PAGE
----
In contrast to biomedical abstracts that summarize the content of articles, the full texts of papers contain more information of varying relevancy, which is much harder for a system to understand if it processes each section independently. For example, extracting facts from the Results section may require resolving acronyms or synonyms only mentioned in the Introduction section [33]. We propose advanced cross-section collectives to model the specific characteristics and structure of difference sections to improve the performance of GN. In brief, the idea is that GN results from information-enriched sections can improve results from information-depleted sections. For our purposes, sections with the most abundant information are those that are most likely to mention a gene's full name and contain the most background information about it. The introduction and abstract sections are usually the richest sections where the authors first mention the genes of interest, giving their full names–often followed by abbreviations used thereafter. In comparison, other sections and figure/table captions tend to comprise less information.

The basic collective GN formulae described in the previous section can be extended to use gene mentions linked in sections with sufficient information to help GN in later sections. For example, we add the predicate InfoRichSection in Formula 2, which is true for the section si if si is the abstract or introduction. The advanced salience collective is defined as:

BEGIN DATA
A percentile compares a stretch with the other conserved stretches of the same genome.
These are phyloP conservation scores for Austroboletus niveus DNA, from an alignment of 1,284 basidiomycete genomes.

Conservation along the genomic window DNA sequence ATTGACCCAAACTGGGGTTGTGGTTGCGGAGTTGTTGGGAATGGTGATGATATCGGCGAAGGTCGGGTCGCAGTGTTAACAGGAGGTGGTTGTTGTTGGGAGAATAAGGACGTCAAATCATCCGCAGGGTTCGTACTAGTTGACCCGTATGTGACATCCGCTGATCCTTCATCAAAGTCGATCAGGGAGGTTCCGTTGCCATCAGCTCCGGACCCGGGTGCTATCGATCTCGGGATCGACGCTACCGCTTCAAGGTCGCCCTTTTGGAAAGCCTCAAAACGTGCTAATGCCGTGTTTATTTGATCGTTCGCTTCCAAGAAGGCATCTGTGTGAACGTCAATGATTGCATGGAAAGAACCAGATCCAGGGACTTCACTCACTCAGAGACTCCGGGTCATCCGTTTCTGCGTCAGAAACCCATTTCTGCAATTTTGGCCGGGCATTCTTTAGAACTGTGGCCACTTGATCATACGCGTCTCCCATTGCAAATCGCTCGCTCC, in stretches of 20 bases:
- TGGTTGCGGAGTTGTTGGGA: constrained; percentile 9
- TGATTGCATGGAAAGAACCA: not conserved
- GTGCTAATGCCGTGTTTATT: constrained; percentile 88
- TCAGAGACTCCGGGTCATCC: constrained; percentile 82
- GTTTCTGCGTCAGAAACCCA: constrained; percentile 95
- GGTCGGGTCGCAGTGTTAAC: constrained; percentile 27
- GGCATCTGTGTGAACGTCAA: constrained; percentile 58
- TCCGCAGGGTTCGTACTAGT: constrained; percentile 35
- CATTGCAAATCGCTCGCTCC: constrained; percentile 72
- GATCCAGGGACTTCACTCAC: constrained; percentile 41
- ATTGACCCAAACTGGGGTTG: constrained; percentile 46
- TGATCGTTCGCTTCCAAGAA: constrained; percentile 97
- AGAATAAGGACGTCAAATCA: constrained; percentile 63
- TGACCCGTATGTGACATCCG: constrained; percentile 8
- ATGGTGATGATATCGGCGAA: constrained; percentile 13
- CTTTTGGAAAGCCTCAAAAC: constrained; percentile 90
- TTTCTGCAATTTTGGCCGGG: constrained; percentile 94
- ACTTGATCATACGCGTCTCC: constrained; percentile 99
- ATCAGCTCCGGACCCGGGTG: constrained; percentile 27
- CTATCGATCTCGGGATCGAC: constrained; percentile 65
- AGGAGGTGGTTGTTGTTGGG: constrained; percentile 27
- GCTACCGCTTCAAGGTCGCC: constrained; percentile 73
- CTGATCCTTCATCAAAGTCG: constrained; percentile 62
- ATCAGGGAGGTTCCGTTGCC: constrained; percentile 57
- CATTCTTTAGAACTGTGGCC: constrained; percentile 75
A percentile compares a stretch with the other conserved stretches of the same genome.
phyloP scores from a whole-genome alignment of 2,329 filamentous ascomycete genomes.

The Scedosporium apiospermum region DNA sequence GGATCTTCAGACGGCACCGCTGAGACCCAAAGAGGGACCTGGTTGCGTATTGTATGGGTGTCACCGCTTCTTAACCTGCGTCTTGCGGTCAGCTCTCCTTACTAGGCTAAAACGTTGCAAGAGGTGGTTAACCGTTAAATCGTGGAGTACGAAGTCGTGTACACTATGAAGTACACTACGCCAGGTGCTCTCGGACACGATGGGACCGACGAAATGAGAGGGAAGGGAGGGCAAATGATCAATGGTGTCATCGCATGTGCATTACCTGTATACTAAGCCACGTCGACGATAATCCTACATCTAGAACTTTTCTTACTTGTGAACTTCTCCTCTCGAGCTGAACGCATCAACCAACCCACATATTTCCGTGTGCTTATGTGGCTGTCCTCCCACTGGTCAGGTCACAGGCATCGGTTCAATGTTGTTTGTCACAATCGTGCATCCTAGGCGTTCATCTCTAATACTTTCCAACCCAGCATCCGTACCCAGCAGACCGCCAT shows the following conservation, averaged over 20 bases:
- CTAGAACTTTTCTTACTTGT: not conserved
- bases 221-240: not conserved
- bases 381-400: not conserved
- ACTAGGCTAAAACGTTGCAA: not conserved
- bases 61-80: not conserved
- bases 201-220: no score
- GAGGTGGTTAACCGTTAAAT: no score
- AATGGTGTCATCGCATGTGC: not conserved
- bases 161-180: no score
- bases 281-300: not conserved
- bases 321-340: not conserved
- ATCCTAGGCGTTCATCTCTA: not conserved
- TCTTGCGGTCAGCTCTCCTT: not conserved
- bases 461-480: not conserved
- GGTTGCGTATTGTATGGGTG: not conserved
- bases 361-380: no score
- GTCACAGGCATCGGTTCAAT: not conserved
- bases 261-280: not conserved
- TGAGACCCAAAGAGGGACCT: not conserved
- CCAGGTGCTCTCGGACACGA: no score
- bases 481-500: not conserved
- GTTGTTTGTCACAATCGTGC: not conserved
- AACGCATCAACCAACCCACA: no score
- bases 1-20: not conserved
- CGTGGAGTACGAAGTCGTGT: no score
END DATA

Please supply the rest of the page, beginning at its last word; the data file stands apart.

Formula 6: Advanced Salience Collective.

The basic salience collective links the ambiguous mention y to an id which has already been linked by another mention x that precedes y “in the same section s”. The advanced salience collective allows information about linked abstract/introduction mentions to be propagated across sections.

Following the same idea, the collectives defined in Formula 3 and 4 can be extended by including the InfoRichSection predicate as follows.

Formula 7: Advanced Transitivity Collective.

Formula 8: Advanced Protein-Protein Interaction Collective.

Results and Discussion

Evaluation Metrics

This work evaluates the performance of the proposed collective GN method by using the standard precision, recall, and F-measure metrics (PRF) at the instance level. The instance-level evaluation measures GN performance at a fine-grained resolution; the PRF scores are calculated based on the sums of true/false positive/negative counts of linked IDs for all gene mention instances.